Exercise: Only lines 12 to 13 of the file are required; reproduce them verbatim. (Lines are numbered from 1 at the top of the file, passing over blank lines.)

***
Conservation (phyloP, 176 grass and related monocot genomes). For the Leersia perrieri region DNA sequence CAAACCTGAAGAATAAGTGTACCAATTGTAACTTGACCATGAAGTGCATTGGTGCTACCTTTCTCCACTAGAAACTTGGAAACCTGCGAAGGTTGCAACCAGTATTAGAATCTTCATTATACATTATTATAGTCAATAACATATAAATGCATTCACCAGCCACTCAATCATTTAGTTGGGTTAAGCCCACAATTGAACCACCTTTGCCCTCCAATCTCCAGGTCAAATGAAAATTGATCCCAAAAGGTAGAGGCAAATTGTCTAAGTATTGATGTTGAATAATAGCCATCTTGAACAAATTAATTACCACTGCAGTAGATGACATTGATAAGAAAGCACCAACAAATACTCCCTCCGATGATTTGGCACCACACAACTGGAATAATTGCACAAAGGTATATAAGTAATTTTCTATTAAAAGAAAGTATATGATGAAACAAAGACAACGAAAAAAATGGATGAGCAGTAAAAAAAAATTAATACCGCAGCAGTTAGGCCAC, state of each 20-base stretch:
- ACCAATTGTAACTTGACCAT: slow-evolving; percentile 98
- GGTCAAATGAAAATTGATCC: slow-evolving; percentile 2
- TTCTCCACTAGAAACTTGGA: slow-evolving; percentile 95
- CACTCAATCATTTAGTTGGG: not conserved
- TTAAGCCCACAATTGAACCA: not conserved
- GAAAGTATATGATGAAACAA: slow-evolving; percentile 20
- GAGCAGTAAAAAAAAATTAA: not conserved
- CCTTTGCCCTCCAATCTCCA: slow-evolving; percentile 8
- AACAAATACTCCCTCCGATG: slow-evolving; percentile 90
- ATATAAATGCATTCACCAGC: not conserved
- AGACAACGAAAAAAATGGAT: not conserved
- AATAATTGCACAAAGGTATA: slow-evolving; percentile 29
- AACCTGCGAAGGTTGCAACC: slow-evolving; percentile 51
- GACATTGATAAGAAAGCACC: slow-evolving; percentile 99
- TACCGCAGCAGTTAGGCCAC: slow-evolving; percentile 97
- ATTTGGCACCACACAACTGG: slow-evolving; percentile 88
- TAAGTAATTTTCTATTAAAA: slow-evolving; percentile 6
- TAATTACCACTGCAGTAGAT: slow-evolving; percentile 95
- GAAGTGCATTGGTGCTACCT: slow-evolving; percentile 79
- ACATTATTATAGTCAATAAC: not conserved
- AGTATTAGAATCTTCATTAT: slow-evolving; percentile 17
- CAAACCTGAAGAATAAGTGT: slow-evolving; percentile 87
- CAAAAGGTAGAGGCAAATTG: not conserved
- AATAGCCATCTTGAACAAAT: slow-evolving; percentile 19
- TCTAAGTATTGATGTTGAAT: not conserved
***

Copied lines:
- AGACAACGAAAAAAATGGAT: not conserved
- AATAATTGCACAAAGGTATA: slow-evolving; percentile 29